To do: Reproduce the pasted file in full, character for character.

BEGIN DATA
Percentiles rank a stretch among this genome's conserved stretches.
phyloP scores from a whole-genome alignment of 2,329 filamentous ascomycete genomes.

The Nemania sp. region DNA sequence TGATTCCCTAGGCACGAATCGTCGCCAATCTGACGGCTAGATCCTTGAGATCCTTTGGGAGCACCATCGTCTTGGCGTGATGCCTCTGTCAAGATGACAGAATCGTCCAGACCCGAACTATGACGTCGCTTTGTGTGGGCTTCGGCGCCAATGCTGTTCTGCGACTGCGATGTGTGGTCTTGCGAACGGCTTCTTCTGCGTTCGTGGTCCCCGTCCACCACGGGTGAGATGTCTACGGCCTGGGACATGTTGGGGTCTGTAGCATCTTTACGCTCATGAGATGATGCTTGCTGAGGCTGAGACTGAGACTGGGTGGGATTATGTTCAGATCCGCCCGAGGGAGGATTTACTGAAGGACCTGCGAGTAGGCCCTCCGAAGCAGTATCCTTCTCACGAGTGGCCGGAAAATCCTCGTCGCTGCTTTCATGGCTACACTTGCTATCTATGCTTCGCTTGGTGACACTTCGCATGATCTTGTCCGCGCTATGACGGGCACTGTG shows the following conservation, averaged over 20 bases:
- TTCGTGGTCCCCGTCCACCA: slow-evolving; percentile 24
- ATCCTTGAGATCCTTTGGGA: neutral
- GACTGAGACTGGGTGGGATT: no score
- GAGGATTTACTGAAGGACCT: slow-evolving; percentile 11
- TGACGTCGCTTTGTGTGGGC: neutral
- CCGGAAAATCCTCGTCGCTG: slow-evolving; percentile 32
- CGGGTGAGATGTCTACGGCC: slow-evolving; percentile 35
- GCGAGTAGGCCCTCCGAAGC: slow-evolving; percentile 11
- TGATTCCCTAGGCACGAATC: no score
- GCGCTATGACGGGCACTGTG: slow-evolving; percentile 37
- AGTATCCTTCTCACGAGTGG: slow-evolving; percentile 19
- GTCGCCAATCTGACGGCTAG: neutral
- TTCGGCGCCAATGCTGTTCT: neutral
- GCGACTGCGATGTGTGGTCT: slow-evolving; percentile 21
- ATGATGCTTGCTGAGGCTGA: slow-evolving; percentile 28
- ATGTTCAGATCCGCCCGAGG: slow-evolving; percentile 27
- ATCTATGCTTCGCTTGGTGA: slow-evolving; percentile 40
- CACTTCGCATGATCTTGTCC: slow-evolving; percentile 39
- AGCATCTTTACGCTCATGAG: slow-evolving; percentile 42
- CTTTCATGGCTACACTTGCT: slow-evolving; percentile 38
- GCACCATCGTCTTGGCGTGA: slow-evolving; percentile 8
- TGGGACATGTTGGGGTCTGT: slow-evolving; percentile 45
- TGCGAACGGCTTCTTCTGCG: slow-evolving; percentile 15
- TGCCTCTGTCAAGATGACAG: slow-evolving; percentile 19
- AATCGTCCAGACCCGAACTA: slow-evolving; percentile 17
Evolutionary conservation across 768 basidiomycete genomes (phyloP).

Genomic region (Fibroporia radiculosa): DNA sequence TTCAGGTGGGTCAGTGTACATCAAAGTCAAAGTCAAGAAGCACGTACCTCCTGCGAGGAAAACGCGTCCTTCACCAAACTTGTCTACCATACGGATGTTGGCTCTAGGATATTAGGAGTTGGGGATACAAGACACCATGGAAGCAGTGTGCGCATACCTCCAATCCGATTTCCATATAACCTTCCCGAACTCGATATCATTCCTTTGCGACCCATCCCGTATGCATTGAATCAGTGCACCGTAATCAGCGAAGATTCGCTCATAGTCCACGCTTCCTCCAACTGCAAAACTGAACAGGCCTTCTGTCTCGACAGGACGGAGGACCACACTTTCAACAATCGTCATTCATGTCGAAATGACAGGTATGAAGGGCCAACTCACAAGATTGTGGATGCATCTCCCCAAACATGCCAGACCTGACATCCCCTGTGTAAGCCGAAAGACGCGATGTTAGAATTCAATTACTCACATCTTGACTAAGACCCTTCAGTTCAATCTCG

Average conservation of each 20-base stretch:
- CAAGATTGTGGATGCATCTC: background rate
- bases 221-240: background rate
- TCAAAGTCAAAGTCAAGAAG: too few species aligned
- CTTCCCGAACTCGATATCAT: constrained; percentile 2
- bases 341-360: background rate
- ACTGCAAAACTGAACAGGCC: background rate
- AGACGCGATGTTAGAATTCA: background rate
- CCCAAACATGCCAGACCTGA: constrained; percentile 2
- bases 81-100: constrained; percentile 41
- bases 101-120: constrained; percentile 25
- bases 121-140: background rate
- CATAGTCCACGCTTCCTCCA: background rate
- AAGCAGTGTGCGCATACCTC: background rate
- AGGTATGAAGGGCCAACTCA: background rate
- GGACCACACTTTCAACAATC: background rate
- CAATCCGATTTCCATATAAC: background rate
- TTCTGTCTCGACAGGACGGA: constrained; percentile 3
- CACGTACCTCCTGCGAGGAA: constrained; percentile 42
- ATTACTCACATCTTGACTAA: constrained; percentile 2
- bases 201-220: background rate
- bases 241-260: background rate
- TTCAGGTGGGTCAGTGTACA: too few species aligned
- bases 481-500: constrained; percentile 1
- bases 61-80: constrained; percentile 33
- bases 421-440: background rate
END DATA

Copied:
Percentiles rank a stretch among this genome's conserved stretches.
phyloP scores from a whole-genome alignment of 2,329 filamentous ascomycete genomes.

The Nemania sp. region DNA sequence TGATTCCCTAGGCACGAATCGTCGCCAATCTGACGGCTAGATCCTTGAGATCCTTTGGGAGCACCATCGTCTTGGCGTGATGCCTCTGTCAAGATGACAGAATCGTCCAGACCCGAACTATGACGTCGCTTTGTGTGGGCTTCGGCGCCAATGCTGTTCTGCGACTGCGATGTGTGGTCTTGCGAACGGCTTCTTCTGCGTTCGTGGTCCCCGTCCACCACGGGTGAGATGTCTACGGCCTGGGACATGTTGGGGTCTGTAGCATCTTTACGCTCATGAGATGATGCTTGCTGAGGCTGAGACTGAGACTGGGTGGGATTATGTTCAGATCCGCCCGAGGGAGGATTTACTGAAGGACCTGCGAGTAGGCCCTCCGAAGCAGTATCCTTCTCACGAGTGGCCGGAAAATCCTCGTCGCTGCTTTCATGGCTACACTTGCTATCTATGCTTCGCTTGGTGACACTTCGCATGATCTTGTCCGCGCTATGACGGGCACTGTG shows the following conservation, averaged over 20 bases:
- TTCGTGGTCCCCGTCCACCA: slow-evolving; percentile 24
- ATCCTTGAGATCCTTTGGGA: neutral
- GACTGAGACTGGGTGGGATT: no score
- GAGGATTTACTGAAGGACCT: slow-evolving; percentile 11
- TGACGTCGCTTTGTGTGGGC: neutral
- CCGGAAAATCCTCGTCGCTG: slow-evolving; percentile 32
- CGGGTGAGATGTCTACGGCC: slow-evolving; percentile 35
- GCGAGTAGGCCCTCCGAAGC: slow-evolving; percentile 11
- TGATTCCCTAGGCACGAATC: no score
- GCGCTATGACGGGCACTGTG: slow-evolving; percentile 37
- AGTATCCTTCTCACGAGTGG: slow-evolving; percentile 19
- GTCGCCAATCTGACGGCTAG: neutral
- TTCGGCGCCAATGCTGTTCT: neutral
- GCGACTGCGATGTGTGGTCT: slow-evolving; percentile 21
- ATGATGCTTGCTGAGGCTGA: slow-evolving; percentile 28
- ATGTTCAGATCCGCCCGAGG: slow-evolving; percentile 27
- ATCTATGCTTCGCTTGGTGA: slow-evolving; percentile 40
- CACTTCGCATGATCTTGTCC: slow-evolving; percentile 39
- AGCATCTTTACGCTCATGAG: slow-evolving; percentile 42
- CTTTCATGGCTACACTTGCT: slow-evolving; percentile 38
- GCACCATCGTCTTGGCGTGA: slow-evolving; percentile 8
- TGGGACATGTTGGGGTCTGT: slow-evolving; percentile 45
- TGCGAACGGCTTCTTCTGCG: slow-evolving; percentile 15
- TGCCTCTGTCAAGATGACAG: slow-evolving; percentile 19
- AATCGTCCAGACCCGAACTA: slow-evolving; percentile 17
Evolutionary conservation across 768 basidiomycete genomes (phyloP).

Genomic region (Fibroporia radiculosa): DNA sequence TTCAGGTGGGTCAGTGTACATCAAAGTCAAAGTCAAGAAGCACGTACCTCCTGCGAGGAAAACGCGTCCTTCACCAAACTTGTCTACCATACGGATGTTGGCTCTAGGATATTAGGAGTTGGGGATACAAGACACCATGGAAGCAGTGTGCGCATACCTCCAATCCGATTTCCATATAACCTTCCCGAACTCGATATCATTCCTTTGCGACCCATCCCGTATGCATTGAATCAGTGCACCGTAATCAGCGAAGATTCGCTCATAGTCCACGCTTCCTCCAACTGCAAAACTGAACAGGCCTTCTGTCTCGACAGGACGGAGGACCACACTTTCAACAATCGTCATTCATGTCGAAATGACAGGTATGAAGGGCCAACTCACAAGATTGTGGATGCATCTCCCCAAACATGCCAGACCTGACATCCCCTGTGTAAGCCGAAAGACGCGATGTTAGAATTCAATTACTCACATCTTGACTAAGACCCTTCAGTTCAATCTCG

Average conservation of each 20-base stretch:
- CAAGATTGTGGATGCATCTC: background rate
- bases 221-240: background rate
- TCAAAGTCAAAGTCAAGAAG: too few species aligned
- CTTCCCGAACTCGATATCAT: constrained; percentile 2
- bases 341-360: background rate
- ACTGCAAAACTGAACAGGCC: background rate
- AGACGCGATGTTAGAATTCA: background rate
- CCCAAACATGCCAGACCTGA: constrained; percentile 2
- bases 81-100: constrained; percentile 41
- bases 101-120: constrained; percentile 25
- bases 121-140: background rate
- CATAGTCCACGCTTCCTCCA: background rate
- AAGCAGTGTGCGCATACCTC: background rate
- AGGTATGAAGGGCCAACTCA: background rate
- GGACCACACTTTCAACAATC: background rate
- CAATCCGATTTCCATATAAC: background rate
- TTCTGTCTCGACAGGACGGA: constrained; percentile 3
- CACGTACCTCCTGCGAGGAA: constrained; percentile 42
- ATTACTCACATCTTGACTAA: constrained; percentile 2
- bases 201-220: background rate
- bases 241-260: background rate
- TTCAGGTGGGTCAGTGTACA: too few species aligned
- bases 481-500: constrained; percentile 1
- bases 61-80: constrained; percentile 33
- bases 421-440: background rate